Water-Borne Hepatitis E Virus Epidemic in Islamabad, Pakistan: A Common Source Outbreak Traced to the Malfunction of a Modern Water Treatment Plant

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  • Health Services Academy, Ministry of Health, World Health Organization, Country Office, Capital Development Authority, National Institute of Health, Islamabad, Pakistan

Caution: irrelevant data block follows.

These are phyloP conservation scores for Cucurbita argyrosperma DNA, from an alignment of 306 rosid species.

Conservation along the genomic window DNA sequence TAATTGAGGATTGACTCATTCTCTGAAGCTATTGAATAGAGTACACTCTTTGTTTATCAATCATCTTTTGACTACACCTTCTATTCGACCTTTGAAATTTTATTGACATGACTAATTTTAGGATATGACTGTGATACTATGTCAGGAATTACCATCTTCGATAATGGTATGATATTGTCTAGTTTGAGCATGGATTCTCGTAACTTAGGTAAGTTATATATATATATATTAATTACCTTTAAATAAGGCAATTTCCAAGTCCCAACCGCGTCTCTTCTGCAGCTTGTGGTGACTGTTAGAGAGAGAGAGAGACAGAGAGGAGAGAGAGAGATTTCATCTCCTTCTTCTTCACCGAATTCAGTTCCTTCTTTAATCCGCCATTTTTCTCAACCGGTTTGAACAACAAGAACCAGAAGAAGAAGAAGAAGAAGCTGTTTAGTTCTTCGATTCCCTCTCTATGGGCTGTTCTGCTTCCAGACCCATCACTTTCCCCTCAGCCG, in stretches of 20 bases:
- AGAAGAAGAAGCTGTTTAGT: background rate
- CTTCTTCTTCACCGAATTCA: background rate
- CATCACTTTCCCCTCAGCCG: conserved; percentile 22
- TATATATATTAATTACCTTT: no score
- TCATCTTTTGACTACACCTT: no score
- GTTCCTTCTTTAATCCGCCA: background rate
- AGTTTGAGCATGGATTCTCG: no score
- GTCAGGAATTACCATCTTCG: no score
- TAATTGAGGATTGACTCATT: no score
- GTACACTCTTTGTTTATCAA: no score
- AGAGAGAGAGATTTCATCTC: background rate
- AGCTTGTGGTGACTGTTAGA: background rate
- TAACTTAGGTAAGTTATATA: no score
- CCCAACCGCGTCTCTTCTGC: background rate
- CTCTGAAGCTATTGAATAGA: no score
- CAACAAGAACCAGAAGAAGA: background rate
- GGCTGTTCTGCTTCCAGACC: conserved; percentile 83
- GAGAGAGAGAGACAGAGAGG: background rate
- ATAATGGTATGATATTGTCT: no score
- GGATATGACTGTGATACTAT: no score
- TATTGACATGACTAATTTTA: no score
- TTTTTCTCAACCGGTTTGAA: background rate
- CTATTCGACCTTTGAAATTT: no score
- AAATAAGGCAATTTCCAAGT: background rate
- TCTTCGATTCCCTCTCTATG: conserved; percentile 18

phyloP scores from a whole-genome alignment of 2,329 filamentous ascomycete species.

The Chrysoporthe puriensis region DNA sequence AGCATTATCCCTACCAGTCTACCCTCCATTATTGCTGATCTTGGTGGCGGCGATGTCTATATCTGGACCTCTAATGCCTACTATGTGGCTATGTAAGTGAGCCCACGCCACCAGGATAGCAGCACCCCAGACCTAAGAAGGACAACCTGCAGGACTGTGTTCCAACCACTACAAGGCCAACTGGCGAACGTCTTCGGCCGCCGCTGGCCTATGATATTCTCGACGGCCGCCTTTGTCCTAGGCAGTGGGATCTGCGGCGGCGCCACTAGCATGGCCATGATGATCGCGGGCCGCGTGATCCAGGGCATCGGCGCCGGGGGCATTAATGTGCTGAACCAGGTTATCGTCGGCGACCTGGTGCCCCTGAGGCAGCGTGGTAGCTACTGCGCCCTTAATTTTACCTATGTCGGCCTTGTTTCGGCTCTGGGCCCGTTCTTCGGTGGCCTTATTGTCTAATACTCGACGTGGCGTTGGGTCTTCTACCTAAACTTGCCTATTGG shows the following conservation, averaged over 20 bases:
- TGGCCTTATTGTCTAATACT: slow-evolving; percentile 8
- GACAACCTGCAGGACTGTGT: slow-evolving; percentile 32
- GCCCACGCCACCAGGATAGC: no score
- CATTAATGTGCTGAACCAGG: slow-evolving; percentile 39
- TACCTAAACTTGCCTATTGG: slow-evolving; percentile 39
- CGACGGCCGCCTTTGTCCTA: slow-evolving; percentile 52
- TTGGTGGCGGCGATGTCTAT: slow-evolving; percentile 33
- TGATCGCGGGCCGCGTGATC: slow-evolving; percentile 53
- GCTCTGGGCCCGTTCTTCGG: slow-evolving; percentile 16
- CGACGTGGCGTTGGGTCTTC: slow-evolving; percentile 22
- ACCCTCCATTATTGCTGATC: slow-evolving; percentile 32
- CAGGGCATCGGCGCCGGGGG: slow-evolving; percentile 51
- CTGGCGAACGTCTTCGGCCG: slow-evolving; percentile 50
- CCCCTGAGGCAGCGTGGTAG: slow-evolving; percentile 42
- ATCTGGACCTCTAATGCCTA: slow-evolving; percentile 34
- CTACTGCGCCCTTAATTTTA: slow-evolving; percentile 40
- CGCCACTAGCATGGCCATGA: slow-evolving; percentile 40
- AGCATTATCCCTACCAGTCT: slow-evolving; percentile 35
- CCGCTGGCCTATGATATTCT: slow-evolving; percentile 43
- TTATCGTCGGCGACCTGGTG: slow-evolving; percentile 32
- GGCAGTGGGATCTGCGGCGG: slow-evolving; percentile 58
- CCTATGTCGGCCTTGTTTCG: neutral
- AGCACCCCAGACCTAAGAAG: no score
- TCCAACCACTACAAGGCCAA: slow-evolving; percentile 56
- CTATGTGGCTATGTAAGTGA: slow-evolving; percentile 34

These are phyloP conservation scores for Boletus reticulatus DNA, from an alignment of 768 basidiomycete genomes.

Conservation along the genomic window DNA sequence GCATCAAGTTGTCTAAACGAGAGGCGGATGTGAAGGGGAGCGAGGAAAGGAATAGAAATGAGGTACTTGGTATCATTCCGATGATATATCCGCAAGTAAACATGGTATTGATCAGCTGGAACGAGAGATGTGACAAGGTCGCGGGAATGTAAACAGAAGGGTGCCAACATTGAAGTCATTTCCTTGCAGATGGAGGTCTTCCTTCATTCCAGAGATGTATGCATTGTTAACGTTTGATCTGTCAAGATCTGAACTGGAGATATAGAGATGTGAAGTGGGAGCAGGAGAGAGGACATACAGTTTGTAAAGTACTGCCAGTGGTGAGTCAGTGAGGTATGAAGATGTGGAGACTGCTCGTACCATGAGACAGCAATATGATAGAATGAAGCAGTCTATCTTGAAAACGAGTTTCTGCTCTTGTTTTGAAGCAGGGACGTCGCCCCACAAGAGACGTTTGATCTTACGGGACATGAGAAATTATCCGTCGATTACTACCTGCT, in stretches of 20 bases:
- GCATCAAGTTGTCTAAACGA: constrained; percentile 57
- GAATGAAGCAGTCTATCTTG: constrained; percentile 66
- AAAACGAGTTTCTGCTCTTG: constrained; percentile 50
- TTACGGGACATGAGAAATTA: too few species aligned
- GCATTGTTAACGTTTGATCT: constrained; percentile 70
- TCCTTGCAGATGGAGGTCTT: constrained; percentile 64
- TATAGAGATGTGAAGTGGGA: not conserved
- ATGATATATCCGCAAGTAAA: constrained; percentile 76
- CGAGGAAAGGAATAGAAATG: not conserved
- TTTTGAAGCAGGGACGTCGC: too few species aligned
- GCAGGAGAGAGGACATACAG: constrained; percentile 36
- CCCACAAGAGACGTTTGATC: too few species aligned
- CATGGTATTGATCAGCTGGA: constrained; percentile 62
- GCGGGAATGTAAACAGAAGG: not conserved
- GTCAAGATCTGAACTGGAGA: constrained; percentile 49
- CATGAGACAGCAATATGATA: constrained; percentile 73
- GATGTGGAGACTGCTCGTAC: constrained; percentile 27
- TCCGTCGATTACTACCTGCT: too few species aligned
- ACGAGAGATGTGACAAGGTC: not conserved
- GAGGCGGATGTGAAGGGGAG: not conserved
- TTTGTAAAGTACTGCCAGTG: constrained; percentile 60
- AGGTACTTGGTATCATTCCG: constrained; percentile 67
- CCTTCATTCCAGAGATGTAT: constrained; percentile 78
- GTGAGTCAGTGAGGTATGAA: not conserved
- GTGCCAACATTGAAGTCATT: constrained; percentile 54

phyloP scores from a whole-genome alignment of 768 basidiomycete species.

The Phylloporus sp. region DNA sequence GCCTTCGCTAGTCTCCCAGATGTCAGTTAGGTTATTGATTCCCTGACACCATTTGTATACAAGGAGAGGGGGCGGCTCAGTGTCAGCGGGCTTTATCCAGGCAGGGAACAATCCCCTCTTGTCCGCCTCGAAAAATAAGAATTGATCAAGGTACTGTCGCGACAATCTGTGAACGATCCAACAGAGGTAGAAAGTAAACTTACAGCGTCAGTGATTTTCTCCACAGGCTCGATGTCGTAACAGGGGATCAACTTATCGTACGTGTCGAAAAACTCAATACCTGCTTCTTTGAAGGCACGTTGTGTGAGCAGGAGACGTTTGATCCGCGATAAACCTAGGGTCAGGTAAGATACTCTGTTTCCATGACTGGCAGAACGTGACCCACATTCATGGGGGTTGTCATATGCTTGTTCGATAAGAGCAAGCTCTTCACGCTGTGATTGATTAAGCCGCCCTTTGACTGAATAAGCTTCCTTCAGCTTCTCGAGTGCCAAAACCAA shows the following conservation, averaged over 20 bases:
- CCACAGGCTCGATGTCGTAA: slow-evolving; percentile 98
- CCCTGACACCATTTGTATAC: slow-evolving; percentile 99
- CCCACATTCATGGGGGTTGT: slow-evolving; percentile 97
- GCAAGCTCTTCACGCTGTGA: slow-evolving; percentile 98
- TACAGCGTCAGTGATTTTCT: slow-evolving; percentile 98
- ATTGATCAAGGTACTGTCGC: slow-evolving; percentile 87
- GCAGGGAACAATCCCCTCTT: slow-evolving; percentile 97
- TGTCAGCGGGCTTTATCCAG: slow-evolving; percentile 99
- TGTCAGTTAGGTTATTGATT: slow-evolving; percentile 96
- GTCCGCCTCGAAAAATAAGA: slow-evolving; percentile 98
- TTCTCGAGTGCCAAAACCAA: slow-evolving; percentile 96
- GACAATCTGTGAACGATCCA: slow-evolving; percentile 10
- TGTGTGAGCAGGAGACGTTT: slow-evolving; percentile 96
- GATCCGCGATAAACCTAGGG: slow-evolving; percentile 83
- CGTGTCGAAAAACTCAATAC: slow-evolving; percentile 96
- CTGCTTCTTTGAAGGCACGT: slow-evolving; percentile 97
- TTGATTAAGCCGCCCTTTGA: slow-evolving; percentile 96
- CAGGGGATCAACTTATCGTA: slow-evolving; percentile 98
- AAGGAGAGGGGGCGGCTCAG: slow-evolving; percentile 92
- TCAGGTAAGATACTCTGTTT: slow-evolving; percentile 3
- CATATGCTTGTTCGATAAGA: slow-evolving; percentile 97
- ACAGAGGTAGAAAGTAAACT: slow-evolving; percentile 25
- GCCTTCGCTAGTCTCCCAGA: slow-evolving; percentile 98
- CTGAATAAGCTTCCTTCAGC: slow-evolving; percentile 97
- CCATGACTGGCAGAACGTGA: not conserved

During December 1993 and in the first three months of 1994, an explosive water-borne epidemic of hepatitis E virus (HEV) occurred in two sectors of Islamabad, Pakistan. In a survey of a population of 36,705 individuals, a total of 3,827 cases of acute icteric hepatitis were recorded with an overall attack rate (AR) of 10.4%. The etiologic role of HEV in the epidemic was proven by demonstrating anti-HEV IgG and HEV IgM in the tested serum samples. The water-borne nature of the epidemic was suggested by a study of the case distribution according to water supply. Prior to the epidemic, there had been an operational breakdown in a water treatment plant that distributed water to the affected areas while transforming its purification system from slow sand to rapid sand filtration. The primary source of water for the plant was derived from a heavily contaminated stream. The highest AR (16.3%) was observed in the areas where the source of drinking water was exclusively from the purification plant, followed by ARs of 12.4% and 5.3% for those receiving 50% and 30% or less of their water supply from the treatment plant, respectively, while the lowest AR (1.8%) was observed in the neighboring areas that did not receive water from this source. The AR was significantly higher in the group 11–30 years of age (15.3%) as compared with children less than 11 years of age (1.4%) and also relative to the group greater than 30 years of age (10.5%). The AR among the 162 recorded pregnant females was 21.6%, which was higher than that found among nonpregnant females of child-bearing age (10.9%). All four reported adult deaths occurred among females in their third trimester of pregnancy with a case fatality rate of 11.4%, while the other four fatal cases were newborn infants of mothers with acute icteric hepatitis. Although the aggregation of cases within households was significantly related to family size, the temporal relationship between cases in households with two or more cases revealed that 83.7% of 1,463 presumed secondary cases occurred within one month of the first case in the same household, which is not suggestive of person-to-person transmission of disease. The termination of providing water from the source was effected, which was followed by an apparent decrease in cases.